Mildred Thompson (1936 – 2003), Atlanta, Georgia, 1988

Melissa Messina and the Mildred Thompson Legacy Project

Interview by Deanna Sirlin

Deanna Sirlin: How did you come to be the curator of the Mildred Thompson Estate?

 

Melissa Messina: Well, I always like to start out by noting that Mildred Thompson was my professor at the Atlanta College of Art from 1997 – 2000. She also became my thesis advisor, which allowed me to study more independently with her after I’d exhausted all of her courses. When she retired we stayed friends until she passed in 2003. I consider her a mentor. So in many ways, the Mildred Thompson Legacy Project is 20 years in the making.

 

I reconnected with Donna Jackson, Mildred Thompson’s life partner, in 2012 when I returned to Georgia from New York to serve as the Senior Curator at Savannah College of Art and Design. I promised her that I would devote some of my free time to researching the life and work of Mildred Thompson in the hopes of finding exhibition opportunities for her work. I applied for and received a Creative Time | Warhol Foundation Arts Writers grant in late 2013 with the goal of doing just that. My role has grown and developed from there.

Mildred Thompson, Radiation Explorations 8, 1994, Oil on canvas, 87.5 x 110.1 inches (222.3 x 279.7 cm) overall

© The Mildred Thompson Estate, Courtesy Galerie Lelong & Co., New York 

DS: Since you first knew Mildred Thompson as your teacher, can you describe her approach to teaching and how it connects with her work?

 

MM: As you know from teaching with her, Deanna, her courses were the stuff of art school legend. There were miles-long waiting lists to take her courses, and they were quite unconventional. Her teachings and interests were always one and the same.

 

Two courses, in particular, encapsulate her artistic interests. In “Making the Invisible Visible” students developed “personal pictorial language for things considered not visible to the naked eye” such as frequencies and vibrations, after learning basic theories of physics from her lectures. And her “Music Matters” course was similarly structured but based on historical theories and practices found in Western music from the Middle Ages to classical and jazz. She wrote in the syllabus course description: “Music is considered by some belief systems to be a path to invisible, parallel worlds.” [1]

 

Thompson felt that the patterns and systems of science, math and music had universal resonance. She was inspired by the similarities and repetition in these patterns when experiencing them through a microscope, a telescope or even a musical instrument. For her, this mirroring reinforces our connection to the universe and is what we all share as human beings. The universal language of abstraction was the way she evoked these ideas, and she taught this freedom of expression to her students.

 

Mildred Thompson, Magnetic Fields, 1990, Oil on canvas,

62 x 48 inches (157.5 x 121.9 cm), Collection National Museum of Women in the Arts, Washington, DC, Gift of the Georgia Committee of the National Museum of Women in the Arts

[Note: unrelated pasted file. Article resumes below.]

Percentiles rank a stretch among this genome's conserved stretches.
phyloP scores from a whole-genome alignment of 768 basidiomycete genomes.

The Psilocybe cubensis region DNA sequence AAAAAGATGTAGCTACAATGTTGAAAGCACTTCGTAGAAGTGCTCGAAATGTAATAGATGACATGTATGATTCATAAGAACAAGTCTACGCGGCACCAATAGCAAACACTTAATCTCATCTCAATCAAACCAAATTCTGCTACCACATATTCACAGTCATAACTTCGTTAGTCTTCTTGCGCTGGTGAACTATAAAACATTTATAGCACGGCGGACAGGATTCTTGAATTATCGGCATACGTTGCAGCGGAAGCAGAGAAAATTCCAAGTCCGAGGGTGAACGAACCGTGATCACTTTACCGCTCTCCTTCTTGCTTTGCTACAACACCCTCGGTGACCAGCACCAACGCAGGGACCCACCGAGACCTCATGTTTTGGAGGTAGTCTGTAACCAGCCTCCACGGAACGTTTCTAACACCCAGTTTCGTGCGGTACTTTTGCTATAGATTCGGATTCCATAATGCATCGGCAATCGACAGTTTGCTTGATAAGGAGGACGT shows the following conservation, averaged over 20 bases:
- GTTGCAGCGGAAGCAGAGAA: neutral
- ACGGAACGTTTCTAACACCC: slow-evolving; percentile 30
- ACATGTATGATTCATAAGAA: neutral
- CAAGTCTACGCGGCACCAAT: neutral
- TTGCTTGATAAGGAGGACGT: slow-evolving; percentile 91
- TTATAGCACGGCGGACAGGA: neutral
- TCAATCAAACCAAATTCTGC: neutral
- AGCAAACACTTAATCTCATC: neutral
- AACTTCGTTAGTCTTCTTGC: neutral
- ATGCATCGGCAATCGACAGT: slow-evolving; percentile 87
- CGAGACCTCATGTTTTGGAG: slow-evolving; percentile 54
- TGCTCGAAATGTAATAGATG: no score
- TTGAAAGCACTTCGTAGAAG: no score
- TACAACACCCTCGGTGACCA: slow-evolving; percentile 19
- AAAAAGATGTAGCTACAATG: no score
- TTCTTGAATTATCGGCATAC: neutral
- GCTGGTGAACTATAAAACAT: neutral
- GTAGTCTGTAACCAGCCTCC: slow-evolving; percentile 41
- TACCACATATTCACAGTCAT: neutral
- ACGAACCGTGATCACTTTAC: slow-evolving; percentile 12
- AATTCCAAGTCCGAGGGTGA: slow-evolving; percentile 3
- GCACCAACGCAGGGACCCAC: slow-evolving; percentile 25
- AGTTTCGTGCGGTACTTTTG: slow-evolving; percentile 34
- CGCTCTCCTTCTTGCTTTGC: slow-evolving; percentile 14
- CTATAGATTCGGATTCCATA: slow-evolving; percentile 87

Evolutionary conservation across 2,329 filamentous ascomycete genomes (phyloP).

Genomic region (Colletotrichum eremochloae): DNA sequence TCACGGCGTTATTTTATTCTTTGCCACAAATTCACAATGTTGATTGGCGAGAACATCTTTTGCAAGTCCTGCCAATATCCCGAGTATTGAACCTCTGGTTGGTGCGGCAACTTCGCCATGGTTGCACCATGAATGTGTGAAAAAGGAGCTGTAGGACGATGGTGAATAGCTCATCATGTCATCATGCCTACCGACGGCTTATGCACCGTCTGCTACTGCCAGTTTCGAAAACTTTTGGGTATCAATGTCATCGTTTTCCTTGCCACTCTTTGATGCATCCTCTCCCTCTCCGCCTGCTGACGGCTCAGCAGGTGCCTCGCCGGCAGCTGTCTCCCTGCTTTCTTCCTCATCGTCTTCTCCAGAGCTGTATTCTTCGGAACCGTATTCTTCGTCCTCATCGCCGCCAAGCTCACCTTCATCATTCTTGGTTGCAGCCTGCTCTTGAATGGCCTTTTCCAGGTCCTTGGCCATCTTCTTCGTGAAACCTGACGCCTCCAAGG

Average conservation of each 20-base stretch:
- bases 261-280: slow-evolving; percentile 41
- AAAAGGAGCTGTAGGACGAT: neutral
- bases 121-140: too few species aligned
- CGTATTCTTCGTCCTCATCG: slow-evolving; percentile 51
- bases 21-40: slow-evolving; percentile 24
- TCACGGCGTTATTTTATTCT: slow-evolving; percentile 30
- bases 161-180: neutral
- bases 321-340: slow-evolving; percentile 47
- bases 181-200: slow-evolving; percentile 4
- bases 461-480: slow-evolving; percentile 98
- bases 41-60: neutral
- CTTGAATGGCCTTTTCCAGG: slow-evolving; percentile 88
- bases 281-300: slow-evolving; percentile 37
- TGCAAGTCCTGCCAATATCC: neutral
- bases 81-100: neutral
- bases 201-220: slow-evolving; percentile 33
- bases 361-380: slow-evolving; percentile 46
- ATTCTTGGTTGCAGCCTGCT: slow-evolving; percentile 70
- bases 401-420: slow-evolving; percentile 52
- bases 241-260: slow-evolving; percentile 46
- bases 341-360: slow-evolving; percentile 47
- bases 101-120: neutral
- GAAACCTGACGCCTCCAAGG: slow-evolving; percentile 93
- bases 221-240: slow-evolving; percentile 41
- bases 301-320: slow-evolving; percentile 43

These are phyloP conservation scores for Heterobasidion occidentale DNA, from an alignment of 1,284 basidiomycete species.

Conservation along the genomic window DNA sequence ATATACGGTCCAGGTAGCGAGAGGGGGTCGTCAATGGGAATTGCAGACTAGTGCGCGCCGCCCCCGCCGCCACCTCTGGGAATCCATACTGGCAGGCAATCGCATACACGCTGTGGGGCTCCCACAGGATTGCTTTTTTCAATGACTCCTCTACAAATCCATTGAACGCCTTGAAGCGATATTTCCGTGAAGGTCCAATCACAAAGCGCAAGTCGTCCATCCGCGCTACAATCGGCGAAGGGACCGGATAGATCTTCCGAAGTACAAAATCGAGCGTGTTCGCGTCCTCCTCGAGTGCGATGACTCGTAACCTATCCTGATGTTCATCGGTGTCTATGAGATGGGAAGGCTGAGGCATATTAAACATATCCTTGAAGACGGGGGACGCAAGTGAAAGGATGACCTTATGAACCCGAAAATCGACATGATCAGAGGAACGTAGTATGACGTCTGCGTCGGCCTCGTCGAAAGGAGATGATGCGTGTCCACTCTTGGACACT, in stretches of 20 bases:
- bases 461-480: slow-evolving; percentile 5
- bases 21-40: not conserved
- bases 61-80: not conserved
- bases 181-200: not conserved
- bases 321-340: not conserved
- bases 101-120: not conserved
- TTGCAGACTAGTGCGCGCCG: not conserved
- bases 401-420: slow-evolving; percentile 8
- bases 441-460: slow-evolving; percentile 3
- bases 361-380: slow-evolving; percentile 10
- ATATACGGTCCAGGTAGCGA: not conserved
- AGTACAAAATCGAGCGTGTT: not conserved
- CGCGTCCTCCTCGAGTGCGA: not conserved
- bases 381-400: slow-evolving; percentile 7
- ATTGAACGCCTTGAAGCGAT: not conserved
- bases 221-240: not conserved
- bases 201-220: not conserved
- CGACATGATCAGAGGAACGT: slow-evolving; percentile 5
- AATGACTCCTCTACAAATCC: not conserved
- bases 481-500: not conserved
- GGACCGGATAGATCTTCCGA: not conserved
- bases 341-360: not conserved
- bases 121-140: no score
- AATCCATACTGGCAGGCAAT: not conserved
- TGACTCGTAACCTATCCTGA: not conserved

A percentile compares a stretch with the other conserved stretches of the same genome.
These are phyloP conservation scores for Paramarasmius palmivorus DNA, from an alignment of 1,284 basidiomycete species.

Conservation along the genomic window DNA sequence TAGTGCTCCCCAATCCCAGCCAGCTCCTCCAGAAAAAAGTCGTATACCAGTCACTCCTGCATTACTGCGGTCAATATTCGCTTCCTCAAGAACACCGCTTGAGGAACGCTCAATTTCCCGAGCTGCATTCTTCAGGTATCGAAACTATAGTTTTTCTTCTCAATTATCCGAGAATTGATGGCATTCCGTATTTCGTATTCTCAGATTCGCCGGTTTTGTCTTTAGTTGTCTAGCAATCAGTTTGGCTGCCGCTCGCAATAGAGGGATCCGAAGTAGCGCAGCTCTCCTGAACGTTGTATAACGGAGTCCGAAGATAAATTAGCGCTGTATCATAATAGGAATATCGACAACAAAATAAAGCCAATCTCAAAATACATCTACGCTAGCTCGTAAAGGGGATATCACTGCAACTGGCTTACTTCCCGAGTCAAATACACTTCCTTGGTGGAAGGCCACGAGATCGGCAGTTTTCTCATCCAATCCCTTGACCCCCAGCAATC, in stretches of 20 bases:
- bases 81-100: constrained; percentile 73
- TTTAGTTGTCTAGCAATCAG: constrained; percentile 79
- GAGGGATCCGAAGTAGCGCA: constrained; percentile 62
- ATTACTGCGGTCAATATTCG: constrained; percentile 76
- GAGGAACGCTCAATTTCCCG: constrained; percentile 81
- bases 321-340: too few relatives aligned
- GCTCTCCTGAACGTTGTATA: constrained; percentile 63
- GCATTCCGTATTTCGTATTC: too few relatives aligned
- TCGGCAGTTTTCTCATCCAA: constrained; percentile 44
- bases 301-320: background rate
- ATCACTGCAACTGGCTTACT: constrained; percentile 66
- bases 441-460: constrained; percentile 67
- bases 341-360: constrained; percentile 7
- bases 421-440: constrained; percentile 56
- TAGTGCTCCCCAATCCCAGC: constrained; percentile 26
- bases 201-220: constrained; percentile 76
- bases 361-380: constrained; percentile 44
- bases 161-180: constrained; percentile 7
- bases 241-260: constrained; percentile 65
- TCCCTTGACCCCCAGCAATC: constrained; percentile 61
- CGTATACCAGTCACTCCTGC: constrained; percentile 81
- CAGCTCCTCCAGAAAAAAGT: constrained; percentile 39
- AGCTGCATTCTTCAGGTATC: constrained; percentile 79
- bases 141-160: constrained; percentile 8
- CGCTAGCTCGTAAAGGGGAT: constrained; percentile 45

© The Mildred Thompson Estate, Courtesy Galerie Lelong & Co., New York 

DS: Can you tell us a little about her persona as a teacher and artist?  I remember her toughness as a colleague at Atlanta College of Art. 

 

MM: I do know that toughness! Mildred had very little patience for bureaucracy, and she did not suffer fools. Her toughness did not translate into her teaching, though. She expected a lot of her students – she was a hard worker and very prolific and expected the same of her students – but she fostered an environment of exploration, of learning through experimentation, and sometimes even failure. She encouraged through her critiques and made students want to try new things.

 

She allowed students to grade themselves (which I believe did not go over well with said bureaucracy). She told me in later years that very rarely in her decades of teaching did she disagree with a student’s self-assessment. She felt self-evaluation was part of the learning process. She believed that a student is in charge of his/her education.

 

DS:Thompson made sculpture in Germany out of found pieces of wood. When she returned to the United States, her work moved to brightly hued paintings, drawings and prints. How do you connect the sculptural work to the later work?

 

Yes, Mildred moved to Germany in the early 1960s, leaving the Lower East Side of Manhattan for a rural community south of Cologne. She felt in Germany she was freer to express herself and had more of a support system. There she began experimenting with found wood assemblages. I believe it was her love of Louise Nevelson’s work that inspired this at first. She did use bright paint in some of the wood pieces as well. Soon, the forms and palette expanded into two-dimensional oil on board paintings in the early 1970s and 80s.

 

It is important to note that Mildred always worked in many media, and remained dedicated to wood sculpture (2-D and 3-D) as well as drawing and printmaking, all while making mature bodies of work in oil paint. And all of her work is connected to themes of science and nature no matter the medium. She always began with a concept and found the best media she felt could translate those ideas into objects.

Mildred Thompson, Wood Picture 18, early 1970s, found wood, nails, paint, 48 3/4" x 36" x 2 1/2", Collection of the New Orleans Museum of Art

© The Mildred Thompson Estate, Courtesy Galerie Lelong & Co., New York